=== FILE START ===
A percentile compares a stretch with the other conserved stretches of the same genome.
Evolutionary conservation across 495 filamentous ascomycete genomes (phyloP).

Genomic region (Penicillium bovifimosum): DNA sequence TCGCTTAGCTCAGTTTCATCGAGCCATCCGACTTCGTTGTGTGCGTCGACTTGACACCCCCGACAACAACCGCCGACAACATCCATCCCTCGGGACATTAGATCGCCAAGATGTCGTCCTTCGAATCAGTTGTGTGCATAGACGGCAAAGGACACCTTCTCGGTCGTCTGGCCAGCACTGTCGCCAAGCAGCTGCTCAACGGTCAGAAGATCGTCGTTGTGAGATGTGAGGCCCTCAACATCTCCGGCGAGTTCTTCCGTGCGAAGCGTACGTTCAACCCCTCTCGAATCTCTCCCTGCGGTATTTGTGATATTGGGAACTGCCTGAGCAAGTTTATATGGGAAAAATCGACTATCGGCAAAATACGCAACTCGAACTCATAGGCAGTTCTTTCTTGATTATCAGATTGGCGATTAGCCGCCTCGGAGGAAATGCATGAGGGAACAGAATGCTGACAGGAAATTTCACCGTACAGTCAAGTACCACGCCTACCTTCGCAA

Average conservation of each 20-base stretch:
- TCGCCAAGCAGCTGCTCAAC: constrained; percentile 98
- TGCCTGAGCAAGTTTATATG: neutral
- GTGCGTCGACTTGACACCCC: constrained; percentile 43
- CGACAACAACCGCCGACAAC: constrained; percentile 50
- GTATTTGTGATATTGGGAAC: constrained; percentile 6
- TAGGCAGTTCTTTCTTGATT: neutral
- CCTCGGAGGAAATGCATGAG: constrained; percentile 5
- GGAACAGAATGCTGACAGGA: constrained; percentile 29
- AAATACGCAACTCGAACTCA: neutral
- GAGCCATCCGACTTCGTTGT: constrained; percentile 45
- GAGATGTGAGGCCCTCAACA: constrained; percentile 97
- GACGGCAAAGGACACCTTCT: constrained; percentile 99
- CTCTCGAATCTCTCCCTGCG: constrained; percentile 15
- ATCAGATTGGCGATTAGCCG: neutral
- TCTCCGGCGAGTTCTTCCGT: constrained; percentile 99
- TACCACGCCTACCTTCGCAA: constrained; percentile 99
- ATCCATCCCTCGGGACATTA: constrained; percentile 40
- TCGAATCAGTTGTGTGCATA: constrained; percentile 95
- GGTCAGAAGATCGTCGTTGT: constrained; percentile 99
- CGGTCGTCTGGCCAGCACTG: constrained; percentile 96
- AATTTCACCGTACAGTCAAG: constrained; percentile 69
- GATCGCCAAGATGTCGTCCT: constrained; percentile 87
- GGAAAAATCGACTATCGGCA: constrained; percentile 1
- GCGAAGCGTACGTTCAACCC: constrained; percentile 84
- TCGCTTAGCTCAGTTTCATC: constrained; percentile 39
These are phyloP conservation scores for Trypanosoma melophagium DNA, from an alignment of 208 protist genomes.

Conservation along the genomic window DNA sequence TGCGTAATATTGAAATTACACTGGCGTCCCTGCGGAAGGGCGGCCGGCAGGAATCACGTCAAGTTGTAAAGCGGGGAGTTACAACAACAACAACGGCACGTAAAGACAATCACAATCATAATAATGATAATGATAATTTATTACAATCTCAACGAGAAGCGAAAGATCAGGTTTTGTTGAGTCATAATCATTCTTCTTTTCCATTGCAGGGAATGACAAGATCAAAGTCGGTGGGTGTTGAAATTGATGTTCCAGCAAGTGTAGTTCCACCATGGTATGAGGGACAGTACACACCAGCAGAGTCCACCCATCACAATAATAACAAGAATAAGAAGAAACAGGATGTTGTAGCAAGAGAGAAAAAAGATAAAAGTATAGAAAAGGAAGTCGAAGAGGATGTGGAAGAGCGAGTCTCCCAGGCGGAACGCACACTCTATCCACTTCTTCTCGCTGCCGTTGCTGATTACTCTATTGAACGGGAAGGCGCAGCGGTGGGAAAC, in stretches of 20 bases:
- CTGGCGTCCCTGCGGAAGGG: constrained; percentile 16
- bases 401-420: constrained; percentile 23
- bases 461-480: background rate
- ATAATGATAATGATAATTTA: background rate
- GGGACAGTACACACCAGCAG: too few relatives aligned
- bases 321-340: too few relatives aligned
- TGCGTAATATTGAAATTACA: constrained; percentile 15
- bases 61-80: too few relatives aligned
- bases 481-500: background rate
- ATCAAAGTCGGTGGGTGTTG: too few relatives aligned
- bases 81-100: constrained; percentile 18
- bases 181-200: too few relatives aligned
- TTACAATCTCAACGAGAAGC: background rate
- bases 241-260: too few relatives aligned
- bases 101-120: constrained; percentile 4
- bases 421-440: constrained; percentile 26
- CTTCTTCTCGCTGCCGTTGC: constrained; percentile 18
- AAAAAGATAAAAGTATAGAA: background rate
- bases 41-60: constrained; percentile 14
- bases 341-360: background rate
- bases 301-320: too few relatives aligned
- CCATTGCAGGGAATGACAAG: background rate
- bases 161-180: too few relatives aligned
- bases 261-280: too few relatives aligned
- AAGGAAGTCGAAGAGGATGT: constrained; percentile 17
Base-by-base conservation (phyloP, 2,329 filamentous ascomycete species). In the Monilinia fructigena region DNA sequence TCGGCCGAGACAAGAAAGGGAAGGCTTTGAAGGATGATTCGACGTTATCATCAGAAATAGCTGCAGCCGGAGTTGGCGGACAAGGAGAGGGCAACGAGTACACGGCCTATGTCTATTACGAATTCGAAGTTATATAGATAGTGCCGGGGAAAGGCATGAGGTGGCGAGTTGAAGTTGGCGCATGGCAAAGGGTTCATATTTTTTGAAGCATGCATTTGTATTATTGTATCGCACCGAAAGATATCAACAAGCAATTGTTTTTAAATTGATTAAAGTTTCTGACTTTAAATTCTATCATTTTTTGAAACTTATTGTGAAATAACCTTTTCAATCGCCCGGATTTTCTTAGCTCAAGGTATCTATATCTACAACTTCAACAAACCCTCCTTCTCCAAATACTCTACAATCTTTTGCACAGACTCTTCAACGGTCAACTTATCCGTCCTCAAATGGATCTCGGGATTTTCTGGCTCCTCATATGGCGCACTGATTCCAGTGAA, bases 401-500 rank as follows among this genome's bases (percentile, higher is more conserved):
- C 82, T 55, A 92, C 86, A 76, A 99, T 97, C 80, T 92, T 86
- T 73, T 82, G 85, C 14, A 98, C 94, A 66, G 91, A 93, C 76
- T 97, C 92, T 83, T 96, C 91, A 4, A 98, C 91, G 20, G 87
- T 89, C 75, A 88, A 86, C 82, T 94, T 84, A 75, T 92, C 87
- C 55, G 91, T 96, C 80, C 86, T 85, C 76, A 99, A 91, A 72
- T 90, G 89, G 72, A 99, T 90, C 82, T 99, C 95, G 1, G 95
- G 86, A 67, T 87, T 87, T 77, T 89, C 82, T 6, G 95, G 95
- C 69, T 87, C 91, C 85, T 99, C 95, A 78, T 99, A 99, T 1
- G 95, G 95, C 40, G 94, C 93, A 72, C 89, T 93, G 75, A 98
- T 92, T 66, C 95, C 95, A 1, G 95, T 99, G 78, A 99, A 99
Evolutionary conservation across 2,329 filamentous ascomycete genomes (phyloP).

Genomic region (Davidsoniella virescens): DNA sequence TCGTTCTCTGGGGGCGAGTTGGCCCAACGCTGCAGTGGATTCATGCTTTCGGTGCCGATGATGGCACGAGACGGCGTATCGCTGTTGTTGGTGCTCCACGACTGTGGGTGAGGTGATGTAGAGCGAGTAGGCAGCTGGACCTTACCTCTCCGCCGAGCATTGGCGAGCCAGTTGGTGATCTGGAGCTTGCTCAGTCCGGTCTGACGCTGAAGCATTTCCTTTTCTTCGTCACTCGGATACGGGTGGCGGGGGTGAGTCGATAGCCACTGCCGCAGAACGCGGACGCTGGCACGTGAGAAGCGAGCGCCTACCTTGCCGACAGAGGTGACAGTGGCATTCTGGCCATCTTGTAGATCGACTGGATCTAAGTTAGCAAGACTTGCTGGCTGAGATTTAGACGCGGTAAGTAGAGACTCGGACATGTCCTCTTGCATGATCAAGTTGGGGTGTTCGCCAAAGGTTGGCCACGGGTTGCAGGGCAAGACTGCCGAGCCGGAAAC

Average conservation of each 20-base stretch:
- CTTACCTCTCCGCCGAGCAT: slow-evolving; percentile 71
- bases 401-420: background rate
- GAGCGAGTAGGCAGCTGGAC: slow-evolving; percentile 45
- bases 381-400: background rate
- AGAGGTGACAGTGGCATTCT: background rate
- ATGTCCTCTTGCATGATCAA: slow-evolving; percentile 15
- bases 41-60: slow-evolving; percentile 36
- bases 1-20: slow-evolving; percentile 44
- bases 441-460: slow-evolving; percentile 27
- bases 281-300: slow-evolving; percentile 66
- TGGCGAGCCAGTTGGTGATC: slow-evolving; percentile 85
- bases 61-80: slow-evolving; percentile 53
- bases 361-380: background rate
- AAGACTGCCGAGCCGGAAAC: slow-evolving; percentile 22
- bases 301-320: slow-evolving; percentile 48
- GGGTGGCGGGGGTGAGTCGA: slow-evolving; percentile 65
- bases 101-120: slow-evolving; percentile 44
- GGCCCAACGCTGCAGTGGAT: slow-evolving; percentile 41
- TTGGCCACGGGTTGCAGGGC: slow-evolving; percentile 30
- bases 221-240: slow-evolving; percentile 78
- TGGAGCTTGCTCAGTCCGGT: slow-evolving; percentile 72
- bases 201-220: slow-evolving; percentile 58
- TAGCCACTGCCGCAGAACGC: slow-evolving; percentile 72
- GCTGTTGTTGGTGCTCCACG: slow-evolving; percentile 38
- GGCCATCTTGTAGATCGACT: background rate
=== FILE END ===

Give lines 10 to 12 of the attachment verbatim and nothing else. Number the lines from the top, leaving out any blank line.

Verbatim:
- TAGGCAGTTCTTTCTTGATT: neutral
- CCTCGGAGGAAATGCATGAG: constrained; percentile 5
- GGAACAGAATGCTGACAGGA: constrained; percentile 29